NT Health authorities have declared a “code yellow” for the Royal Darwin Hospital for the third time this year, which will once again delay some surgeries, due to overcrowding issues.
Health Minister Natasha Fyles made the announcement Thursday afternoon citing a “peak in hospital capacity”.
But the Opposition said the latest instance is not “isolated” and the larger overcrowding problems at RDH need to be addressed immediately to stop the constant cancellations of surgeries.
Ms Fyles urged patients who have non-emergency health needs to see their GP if they feel sick.
She also said category two and three elective surgeries have temporarily been postponed and that affected patients will be contacted immediately with a new surgery date.
She did not give figures as to how many patients will have to wait for their procedures.
She also did not mention a date as to when the most recent “code yellow” will be lifted.
“A code yellow enacts a number of practices to allow the hospital to closely manage the peak until pressures ease,” an NT Health statement read.
“Patient safety is a priority and the dedicated staff at RDH work hard to ensure Territorians continue to receive the best patient centred care possible in these periods of high demand.”
Ms Fyles did not specify a reason for the latest increased pressure on the hospital.
“RDH has been managing its occupancy very well … but over the last 48 hours it’s seen an increase,” she said.
“A decision was made this morning to call a code yellow, and that allows the hospital to defer some surgery so that we can focus on those urgent cases.”
She also dismissed claims of staff shortages at the hospital as a factor for declaring the “code yellow” status.
The Australian Medical Association (AMA) previously warned in June that RDH could experience a peak in demand at least once a month unless the Territory’s hospital budget is increased significantly.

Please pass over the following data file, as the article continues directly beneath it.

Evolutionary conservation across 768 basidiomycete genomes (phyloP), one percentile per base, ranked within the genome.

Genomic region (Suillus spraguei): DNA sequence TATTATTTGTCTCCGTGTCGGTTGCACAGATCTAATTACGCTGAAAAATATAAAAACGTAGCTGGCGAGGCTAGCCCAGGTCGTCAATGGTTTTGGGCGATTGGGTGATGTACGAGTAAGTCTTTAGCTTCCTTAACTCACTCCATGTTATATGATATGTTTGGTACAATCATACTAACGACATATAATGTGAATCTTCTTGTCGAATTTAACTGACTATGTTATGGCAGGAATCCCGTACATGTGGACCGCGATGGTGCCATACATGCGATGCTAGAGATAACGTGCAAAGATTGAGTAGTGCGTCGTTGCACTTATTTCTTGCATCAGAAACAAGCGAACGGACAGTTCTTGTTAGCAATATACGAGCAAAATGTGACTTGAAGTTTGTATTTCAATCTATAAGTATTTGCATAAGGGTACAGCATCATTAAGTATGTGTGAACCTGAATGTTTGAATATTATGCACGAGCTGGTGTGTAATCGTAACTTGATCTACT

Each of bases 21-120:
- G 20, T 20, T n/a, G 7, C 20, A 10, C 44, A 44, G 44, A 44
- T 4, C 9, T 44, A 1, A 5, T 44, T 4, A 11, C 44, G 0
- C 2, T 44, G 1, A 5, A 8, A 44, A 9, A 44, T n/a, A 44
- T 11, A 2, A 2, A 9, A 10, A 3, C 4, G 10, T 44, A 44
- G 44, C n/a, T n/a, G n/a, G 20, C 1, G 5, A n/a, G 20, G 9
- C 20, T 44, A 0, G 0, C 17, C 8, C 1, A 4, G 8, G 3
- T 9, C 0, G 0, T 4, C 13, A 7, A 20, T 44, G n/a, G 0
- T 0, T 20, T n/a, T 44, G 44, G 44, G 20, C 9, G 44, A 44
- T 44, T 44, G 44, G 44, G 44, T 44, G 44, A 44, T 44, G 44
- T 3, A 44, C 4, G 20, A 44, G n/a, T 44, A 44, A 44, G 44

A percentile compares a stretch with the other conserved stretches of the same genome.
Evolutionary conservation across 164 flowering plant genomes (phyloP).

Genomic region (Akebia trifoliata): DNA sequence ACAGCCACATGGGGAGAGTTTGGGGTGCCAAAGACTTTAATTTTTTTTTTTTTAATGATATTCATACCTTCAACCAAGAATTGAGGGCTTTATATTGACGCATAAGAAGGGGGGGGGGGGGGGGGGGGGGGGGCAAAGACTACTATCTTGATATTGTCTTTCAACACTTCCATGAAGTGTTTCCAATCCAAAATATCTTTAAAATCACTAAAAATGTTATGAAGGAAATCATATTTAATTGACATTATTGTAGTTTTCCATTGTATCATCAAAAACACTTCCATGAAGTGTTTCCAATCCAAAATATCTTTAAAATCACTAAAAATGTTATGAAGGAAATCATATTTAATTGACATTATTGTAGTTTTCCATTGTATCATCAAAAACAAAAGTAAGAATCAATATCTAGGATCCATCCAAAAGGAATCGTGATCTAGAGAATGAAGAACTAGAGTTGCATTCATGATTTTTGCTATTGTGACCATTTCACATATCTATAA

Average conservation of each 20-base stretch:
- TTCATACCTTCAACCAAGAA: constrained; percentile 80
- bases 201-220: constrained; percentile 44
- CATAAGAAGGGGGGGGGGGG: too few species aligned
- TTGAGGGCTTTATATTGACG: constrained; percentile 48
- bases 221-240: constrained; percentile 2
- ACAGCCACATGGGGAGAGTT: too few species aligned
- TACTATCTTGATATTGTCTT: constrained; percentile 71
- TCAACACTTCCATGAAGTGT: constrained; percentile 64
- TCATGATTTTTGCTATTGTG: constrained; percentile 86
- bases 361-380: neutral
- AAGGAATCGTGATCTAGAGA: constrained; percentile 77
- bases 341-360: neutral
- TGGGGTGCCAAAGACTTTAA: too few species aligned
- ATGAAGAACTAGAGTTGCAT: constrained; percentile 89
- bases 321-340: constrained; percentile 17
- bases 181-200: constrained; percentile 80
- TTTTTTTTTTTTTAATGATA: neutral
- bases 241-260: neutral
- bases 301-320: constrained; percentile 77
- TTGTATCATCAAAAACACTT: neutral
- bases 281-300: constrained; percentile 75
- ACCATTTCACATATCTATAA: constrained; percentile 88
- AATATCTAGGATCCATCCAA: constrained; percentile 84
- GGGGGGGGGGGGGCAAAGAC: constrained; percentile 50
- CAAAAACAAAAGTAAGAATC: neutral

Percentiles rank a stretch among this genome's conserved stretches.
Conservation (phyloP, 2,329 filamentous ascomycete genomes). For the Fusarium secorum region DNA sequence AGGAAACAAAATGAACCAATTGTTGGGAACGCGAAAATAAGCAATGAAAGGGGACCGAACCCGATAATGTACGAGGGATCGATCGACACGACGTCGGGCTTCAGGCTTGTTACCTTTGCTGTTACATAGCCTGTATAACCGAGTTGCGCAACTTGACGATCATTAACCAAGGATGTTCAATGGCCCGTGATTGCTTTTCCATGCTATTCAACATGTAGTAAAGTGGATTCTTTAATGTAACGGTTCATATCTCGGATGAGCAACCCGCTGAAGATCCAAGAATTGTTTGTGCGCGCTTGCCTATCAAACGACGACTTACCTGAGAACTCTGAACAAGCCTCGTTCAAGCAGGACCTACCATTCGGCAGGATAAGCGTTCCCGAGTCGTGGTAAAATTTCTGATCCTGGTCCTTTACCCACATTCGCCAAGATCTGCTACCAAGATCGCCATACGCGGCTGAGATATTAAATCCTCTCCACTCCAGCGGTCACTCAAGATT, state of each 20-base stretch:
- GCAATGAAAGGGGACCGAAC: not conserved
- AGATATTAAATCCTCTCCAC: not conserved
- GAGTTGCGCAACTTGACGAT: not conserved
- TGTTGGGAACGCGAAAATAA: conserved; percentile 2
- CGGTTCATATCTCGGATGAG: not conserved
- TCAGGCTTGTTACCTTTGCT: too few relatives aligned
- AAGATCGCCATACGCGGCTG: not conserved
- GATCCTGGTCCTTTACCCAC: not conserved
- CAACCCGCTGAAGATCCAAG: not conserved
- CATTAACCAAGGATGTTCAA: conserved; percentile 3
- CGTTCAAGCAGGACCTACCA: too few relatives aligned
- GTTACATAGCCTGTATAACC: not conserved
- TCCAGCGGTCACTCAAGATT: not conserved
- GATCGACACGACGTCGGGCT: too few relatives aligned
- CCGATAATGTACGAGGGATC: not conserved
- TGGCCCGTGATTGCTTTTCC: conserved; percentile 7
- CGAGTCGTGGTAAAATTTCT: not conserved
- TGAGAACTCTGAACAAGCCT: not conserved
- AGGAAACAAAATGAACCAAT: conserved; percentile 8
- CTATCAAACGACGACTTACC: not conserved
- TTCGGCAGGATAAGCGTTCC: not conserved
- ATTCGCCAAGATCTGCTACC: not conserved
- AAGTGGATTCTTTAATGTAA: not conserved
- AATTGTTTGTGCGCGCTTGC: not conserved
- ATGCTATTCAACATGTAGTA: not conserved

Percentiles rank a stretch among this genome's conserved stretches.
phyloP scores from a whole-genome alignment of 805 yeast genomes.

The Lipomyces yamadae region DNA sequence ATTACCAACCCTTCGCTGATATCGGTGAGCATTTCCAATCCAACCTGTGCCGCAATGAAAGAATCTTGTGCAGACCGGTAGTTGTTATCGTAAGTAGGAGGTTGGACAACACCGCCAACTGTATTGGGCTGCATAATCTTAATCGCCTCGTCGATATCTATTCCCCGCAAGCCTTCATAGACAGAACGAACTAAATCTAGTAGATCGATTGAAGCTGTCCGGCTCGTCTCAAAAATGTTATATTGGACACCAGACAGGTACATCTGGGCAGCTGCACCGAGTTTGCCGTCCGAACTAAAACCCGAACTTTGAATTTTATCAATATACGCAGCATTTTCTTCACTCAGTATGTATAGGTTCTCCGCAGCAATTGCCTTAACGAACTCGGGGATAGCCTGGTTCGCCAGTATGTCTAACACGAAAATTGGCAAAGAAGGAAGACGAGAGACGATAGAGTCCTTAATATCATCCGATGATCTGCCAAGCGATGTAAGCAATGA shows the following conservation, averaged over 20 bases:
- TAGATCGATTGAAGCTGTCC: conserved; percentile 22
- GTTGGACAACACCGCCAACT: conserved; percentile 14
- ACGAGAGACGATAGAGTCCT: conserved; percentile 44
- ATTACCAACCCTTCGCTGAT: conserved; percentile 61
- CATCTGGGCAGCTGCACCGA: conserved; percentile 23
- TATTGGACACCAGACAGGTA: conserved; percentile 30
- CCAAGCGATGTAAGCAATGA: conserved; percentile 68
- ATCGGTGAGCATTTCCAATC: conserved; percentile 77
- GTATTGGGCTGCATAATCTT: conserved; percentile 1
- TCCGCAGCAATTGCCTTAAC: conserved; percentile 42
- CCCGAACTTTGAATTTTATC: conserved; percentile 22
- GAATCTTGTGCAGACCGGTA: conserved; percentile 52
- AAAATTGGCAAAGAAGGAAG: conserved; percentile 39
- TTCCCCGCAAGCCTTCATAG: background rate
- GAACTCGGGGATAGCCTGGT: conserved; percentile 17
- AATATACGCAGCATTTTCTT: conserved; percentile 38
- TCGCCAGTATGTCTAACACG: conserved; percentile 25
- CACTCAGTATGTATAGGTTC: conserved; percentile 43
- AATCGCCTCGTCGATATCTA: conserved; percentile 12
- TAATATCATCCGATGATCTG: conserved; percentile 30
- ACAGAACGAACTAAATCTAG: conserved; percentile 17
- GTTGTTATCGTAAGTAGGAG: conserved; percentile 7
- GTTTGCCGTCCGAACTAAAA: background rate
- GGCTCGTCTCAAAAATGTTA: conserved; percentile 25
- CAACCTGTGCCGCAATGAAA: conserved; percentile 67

AMA NT president Dr Robert Parker previously said the Federal Government should intervene in the NT’s health crisis and inject more public hospital funding into the NT.
According to NT Health operations and surgical procedures, category one surgeries need to be performed within 30 days; category two within 90 days; and category three must happen within 365 days.
Nearly half of surgical procedures done by the Top End Health Service (TEHS) are emergencies.
In February this year, a “code yellow” was also declared but NT Health authorities did not inform the public. The situation lasted about 48 hours.
Just last month, RDH was again placed under code yellow as “the hospital has been under pressure for the last 10 days”, NT Health said.
Opposition calls on government to explain plan for dealing with constant overcrowding at RDH
CLP Health critic Bill Yan criticised Health Minister Fyles for not being transparent about the emergency declarations and its impacts on Territorians.
He urged Ms Fyles to “front up and explain to Territorians what’s caused the latest code yellow”.
He also said, “these are clearly not isolated incidents as the Minister would want us to believe”.
“Some sources within Health I have been in contact with say it is a result of an increase of mental health patients needing treatment and not enough beds for mental health services which then compounds an already overloaded A&E at RDH,” Mr Yan wrote on his social media account.
“Minister Fyles should tell us what impact the Palmerston Regional Hospital is having on trying to manage and maintain bed flows and be open and transparent about how many patients are affected by cancelling elective surgery, how long will they be cancelled and when will they resume,” he added.
Mr Yan called on the Gunner Government to tell Territorians how they “plan to deal with the shortage of beds crisis and how they will manage these emergencies in the future.”